Windows DCOM Server Security Feature Bypass

UPDATE 21.07.2022: Prosys Sentrol OPC UA & Classic SDK has now been fixed.

UPDATE 21.06.2022: Prosys OPC Classic Client has now been fixed.

Microsoft has found a vulnerability (KB5004442, CVE-2021-26414) in DCOM and have decided to enforce hardening changes that will be applied over the next Windows updates.

The change affects OPC classic applications that use remote connections and the OPC Foundation has also released a notification about the issue.

The timeline for the updates is as follows:

June 8, 2021Hardening changes available, but disabled by default.
June 14, 2022Hardening changes will be enabled by default in Windows updates. You can still disable the changes. See below how.
March 14, 2023Hardening changes will be enforced in Windows updates.

The changes will affect usage of OPC classic client applications that connect to OPC classic servers running in another computer (using Distributed COM). Connections within the same computer are not affected (they are using COM).

The hardening will become effective, when Windows is updated in the server computer. As a result, client applications running in other computers will need to be updated.

Prosys OPC Products Affected

The hardening changes affect directly

Fixed Products

Overcoming the Problems in Your Sentrol Applications

Prosys Sentrol 7.5.0 and later will initialize COM with the required alPacketIntegrity security level by default, so you only need to recompile your applications with the new Sentrol libraries.

If you are still using Prosys Sentrol 7.4.0 or earlier, you must add the following to the Project Source code of your OPC Classic client applications:

					program Xxx;


  PsInitComSecurity(alPacketIntegrity, ilIdentify);

ComSecurity is initialized by default with alConnect level in these versions. That used to be enough to make remote connections, but after the Windows hardening, the servers will not accept connections with that level any more.

Note that as long as your applications connect over OPC Classic only within the same computer, the connections should work despite this setting.

Move to OPC UA

An alternative way to overcome the issue is to avoid remote DCOM connections between the OPC applications. Instead, you should consider moving the connections to use OPC UA, by applying OPC UA Gateway as a tunneler, for example.

Or, you should consider supporting OPC UA in your own applications, which is also possible with Prosys Sentrol.

Enabling and Disabling The Hardening

The changes can be enabled and disabled (until March 14, 2023) using the following Windows Registry key:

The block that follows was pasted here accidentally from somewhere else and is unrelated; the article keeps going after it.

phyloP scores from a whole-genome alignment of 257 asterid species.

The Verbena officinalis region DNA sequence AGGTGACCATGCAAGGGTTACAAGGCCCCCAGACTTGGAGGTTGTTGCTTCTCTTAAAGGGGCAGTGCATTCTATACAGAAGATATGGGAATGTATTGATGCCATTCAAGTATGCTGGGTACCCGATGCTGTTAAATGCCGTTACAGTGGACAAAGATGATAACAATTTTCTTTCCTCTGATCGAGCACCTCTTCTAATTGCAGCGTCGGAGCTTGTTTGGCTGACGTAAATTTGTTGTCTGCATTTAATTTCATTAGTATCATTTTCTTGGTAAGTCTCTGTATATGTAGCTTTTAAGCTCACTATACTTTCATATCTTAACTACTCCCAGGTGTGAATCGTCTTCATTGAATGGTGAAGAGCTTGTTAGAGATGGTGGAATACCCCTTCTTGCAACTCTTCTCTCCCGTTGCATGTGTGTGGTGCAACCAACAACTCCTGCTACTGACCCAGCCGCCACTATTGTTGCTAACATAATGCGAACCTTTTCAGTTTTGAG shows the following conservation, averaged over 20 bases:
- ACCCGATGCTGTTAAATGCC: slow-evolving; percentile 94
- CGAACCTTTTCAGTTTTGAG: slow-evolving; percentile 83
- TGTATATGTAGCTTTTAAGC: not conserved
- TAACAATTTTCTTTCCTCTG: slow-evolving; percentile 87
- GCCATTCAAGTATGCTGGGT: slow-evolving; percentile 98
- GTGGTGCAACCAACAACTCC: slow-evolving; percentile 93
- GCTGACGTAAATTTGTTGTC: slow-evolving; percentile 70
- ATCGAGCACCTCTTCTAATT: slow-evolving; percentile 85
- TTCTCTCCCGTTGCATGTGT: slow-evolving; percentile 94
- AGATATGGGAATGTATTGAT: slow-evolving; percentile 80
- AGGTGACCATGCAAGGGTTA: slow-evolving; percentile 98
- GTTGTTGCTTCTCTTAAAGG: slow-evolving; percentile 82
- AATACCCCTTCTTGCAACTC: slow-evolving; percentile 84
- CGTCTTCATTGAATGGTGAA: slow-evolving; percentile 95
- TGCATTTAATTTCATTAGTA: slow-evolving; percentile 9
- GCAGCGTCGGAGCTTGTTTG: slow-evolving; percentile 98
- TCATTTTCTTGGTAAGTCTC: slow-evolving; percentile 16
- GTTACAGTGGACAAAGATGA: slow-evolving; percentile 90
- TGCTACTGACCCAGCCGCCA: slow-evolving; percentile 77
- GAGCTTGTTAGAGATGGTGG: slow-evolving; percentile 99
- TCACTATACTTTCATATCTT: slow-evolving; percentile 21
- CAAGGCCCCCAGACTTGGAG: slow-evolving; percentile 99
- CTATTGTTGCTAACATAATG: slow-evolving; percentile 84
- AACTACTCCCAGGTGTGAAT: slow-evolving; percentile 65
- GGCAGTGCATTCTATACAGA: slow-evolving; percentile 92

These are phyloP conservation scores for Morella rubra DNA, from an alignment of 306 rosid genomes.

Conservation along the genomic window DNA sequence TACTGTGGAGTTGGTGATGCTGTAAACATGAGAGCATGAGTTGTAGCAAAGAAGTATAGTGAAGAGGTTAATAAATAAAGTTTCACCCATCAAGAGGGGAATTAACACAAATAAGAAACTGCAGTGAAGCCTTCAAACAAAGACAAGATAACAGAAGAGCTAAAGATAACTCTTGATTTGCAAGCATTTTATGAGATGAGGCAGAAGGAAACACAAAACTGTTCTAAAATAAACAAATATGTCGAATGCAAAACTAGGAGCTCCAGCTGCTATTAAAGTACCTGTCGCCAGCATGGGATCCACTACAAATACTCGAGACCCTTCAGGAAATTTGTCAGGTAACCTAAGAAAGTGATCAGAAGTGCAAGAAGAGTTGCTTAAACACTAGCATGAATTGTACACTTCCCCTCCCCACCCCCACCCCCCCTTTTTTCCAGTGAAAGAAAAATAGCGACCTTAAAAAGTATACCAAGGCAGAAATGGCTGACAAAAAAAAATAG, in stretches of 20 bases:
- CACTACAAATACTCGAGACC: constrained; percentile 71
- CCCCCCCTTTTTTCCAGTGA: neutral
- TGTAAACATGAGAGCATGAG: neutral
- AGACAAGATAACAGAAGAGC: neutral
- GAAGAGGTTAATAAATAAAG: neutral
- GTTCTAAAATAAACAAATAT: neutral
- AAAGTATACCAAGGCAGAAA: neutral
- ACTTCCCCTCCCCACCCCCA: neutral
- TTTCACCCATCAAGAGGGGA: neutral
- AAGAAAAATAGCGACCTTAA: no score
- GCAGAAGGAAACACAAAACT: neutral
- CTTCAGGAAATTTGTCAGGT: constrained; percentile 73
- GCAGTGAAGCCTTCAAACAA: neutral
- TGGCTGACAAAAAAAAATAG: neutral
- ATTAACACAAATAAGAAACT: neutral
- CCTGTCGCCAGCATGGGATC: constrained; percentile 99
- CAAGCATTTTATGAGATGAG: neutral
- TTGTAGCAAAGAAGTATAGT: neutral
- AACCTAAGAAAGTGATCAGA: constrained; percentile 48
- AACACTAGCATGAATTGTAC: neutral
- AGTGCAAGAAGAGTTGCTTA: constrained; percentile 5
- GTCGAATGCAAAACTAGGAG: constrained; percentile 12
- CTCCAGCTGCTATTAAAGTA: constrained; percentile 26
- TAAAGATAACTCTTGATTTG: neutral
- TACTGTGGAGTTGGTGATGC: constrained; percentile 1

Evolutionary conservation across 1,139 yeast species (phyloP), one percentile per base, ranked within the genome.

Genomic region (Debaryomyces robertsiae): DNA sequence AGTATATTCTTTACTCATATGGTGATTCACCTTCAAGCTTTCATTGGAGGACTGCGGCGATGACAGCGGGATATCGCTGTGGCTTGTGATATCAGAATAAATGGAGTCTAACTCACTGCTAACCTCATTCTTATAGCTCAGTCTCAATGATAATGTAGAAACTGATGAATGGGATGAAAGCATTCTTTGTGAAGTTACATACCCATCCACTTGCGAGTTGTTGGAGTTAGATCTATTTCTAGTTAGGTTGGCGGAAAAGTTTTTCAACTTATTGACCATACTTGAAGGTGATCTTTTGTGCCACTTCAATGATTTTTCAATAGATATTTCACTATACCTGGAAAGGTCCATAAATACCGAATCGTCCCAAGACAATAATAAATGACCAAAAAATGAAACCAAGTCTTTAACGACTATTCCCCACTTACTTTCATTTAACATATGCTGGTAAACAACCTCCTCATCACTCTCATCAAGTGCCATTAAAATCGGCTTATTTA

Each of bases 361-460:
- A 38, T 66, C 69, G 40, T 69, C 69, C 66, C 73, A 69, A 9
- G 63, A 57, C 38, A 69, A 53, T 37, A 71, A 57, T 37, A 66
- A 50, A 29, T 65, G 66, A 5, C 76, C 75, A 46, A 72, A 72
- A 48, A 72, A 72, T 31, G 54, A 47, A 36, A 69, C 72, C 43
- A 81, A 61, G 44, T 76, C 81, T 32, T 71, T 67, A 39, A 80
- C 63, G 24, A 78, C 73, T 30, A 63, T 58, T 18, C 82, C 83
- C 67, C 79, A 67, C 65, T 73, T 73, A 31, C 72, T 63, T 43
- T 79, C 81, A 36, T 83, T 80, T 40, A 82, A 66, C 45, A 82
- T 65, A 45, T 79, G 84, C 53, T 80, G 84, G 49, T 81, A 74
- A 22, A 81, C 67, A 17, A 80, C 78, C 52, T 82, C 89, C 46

RequireIntegrityActivationAuthenticationLevel (DWORD value)

The value of 1 means that the hardening is enabled and 0 means that it’s disabled.

Note that you have to restart the computer for the changes in the registry key to take effect.

Registry Editor Window

The feature has already been made available in June 8, 2021, so if you have the latest updates in your Windows operating systems, you can try it out.


You should be able to see the effect, for example, by connecting remotely with Prosys OPC Client version 2.0 to Prosys OPC Simulation Server. (NOTE that the latest version 2.1 is already initializing COM properly, so it will be able to connect to a hardened server as well.) If the hardening is disabled in the server and you have configured DCOM and firewall to enable connections, you should be able to see the list of servers and connect to the Simulation Server.

RequireIntegrityActivationAuthenticationLevel=0 (DWORD value)

(Reboot after change)

Prosys OPC Classic Client - Access Denied window

Alternatively, you can try to just connect to the server. If it is also installed in the client computer, you can use the ProgID, e.g. ‘Prosys.OPC.Simulation’; otherwise you will need to use the CLSID, e.g. ‘{EB3A5F8E-7938-464C-AEFA-898335B1E6B5}’ in the Server field.

Prosys OPC Classic Client - Connect with CLSID

This should also fail with ‘Access denied’, if the hardening is enabled.

You can also enable logging of DCOM errors in the server computer to validate this. To do this, add the following registry key:

CallFailureLoggingLevel=1 (DWORD Value)

After this, you should see the following error in the Event ViewerWindows Logs-System (You can start it by typing ‘Event Viewer’ in the Start Menu):

Event Viewer window

And finally, when you have an application that initializes COM Security properly, you should be able to connect again.

Author Info

Headshot of Jouni Aro

Jouni Aro

Chief Technology Officer


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